In addition that gauge you posted a link to, you will need something to feed it. Like an Innovate LM-2 or similar system: https://www.innovatemotorsports.com/products/lm1.php

The analog 5 Volt output on the LM-2 is what you would use to feed the gauge or any other Air/Fuel Ratio gauge. It's a pretty light show.

Do you understand the question? :O_o:
 
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Onesick99GT

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Perfect! You answered everything. So I only need to purchase 1 Wideband to weld into my upstream exhaust (PS) from what I've been told to datalog correctly. But can still put a gauge inside my car. My upstreams and downstream can be left alone. I just have to install the wideband nearby in my upstream.
 

Noobz347

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Perfect! You answered everything. So I only need to purchase 1 Wideband to weld into my upstream exhaust (PS) from what I've been told to datalog correctly. But can still put a gauge inside my car. My upstreams and downstream can be left alone. I just have to install the wideband nearby in my upstream.
Now your questions make more sense. :D

Yes. You can install a single bung and wideband sensor. Something similar to the Innovate unit I showed you above is what converts that signal into usable data and can then be shot to: Whatever, including gauges.

Wherever you place it in the exhaust stream should be forward of any catalytic converters and clocked in a manner that prevents water in the exhaust from hitting the sensor (1 - 3 O'clock or 9 - 11 O'clock generally; in relation to the ground).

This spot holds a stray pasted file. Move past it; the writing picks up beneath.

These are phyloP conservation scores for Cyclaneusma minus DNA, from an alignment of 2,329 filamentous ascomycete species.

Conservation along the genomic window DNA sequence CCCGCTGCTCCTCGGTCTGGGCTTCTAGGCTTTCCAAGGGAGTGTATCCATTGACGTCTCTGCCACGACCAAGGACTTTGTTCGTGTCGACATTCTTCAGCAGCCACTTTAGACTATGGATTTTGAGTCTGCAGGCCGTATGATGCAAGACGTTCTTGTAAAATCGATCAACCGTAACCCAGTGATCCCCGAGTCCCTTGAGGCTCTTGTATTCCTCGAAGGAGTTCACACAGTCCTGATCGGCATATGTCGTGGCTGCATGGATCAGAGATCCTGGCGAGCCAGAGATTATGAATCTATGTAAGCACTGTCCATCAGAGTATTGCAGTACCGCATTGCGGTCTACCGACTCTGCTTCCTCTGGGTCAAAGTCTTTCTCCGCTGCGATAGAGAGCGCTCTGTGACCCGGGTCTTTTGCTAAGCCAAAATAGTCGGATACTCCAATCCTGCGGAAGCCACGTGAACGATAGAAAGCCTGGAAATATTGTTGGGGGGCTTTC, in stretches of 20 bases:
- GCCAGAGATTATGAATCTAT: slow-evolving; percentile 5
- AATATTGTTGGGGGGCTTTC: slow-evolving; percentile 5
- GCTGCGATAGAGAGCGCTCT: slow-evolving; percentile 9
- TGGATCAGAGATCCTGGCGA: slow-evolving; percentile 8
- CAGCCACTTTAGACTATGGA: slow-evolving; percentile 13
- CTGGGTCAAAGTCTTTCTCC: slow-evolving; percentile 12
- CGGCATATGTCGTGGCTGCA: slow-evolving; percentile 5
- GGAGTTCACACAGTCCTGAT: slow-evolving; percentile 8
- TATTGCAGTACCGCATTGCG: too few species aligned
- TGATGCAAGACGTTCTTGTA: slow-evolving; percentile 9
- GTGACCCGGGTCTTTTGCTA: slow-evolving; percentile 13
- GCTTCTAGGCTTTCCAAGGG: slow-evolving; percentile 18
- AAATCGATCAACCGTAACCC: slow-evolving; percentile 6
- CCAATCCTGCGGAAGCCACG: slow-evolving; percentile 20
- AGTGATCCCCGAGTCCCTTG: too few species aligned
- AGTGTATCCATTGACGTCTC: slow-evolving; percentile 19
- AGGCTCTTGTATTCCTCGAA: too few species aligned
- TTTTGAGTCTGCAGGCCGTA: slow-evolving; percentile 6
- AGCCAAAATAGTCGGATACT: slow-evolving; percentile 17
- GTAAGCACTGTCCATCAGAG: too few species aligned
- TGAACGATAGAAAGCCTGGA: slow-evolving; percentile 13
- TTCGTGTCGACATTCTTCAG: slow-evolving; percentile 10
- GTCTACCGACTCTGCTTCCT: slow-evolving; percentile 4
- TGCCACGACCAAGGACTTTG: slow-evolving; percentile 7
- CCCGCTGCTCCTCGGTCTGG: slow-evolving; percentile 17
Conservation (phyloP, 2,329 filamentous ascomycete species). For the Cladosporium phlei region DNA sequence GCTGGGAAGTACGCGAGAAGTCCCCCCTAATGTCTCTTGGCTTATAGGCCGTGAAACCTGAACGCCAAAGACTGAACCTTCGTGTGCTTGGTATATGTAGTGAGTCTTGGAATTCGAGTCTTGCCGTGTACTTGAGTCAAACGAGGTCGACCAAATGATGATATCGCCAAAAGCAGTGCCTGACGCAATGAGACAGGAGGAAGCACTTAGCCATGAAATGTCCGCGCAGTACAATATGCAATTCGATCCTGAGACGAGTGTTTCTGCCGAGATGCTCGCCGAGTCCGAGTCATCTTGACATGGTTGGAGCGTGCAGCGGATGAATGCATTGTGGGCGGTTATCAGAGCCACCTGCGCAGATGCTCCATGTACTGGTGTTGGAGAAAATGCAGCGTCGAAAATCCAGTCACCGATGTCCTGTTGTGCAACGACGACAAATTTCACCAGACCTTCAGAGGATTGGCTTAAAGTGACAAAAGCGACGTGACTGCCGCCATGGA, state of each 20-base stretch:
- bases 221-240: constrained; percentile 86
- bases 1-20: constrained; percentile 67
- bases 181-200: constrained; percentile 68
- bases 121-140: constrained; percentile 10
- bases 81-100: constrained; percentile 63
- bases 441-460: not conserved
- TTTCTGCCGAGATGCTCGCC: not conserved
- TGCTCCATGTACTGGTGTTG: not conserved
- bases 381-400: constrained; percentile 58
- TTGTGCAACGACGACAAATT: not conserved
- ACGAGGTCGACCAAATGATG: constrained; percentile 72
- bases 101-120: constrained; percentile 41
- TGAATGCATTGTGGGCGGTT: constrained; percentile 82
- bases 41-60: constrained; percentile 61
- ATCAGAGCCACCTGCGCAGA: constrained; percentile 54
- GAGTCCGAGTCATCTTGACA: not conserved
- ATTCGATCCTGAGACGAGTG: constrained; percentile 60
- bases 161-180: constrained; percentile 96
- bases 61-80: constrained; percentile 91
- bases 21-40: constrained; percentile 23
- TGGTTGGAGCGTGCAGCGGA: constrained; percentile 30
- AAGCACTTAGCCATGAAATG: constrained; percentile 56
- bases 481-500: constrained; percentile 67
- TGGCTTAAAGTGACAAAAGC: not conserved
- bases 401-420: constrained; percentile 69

It should also be wired in such a way that the heating element is energized [before] the engine starts.
 

Onesick99GT

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Nov 20, 2018
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Dayton, Ohio
Now your questions make more sense. :D

Yes. You can install a single bung and wideband sensor. Something similar to the Innovate unit I showed you above is what converts that signal into usable data and can then be shot to: Whatever, including gauges.

Wherever you place it in the exhaust stream should be forward of any catalytic converters and clocked in a manner that prevents water in the exhaust from hitting the sensor (1 - 3 O'clock or 9 - 11 O'clock generally; in relation to the ground).

It should also be wired in such a way that the heating element is energized [before] the engine starts.
Yeah I have a complete installation guide from American muscle on how to install one. Everything you said is in that installation guide to a T. It has me wiring it into the dimmer switch so when I turn the key it has power before start.
 

Onesick99GT

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American Muscle practically owns me with how much I've spent there. lets just say 80% of my car is American muscle. The body of my mustang is the only stock thing. LOL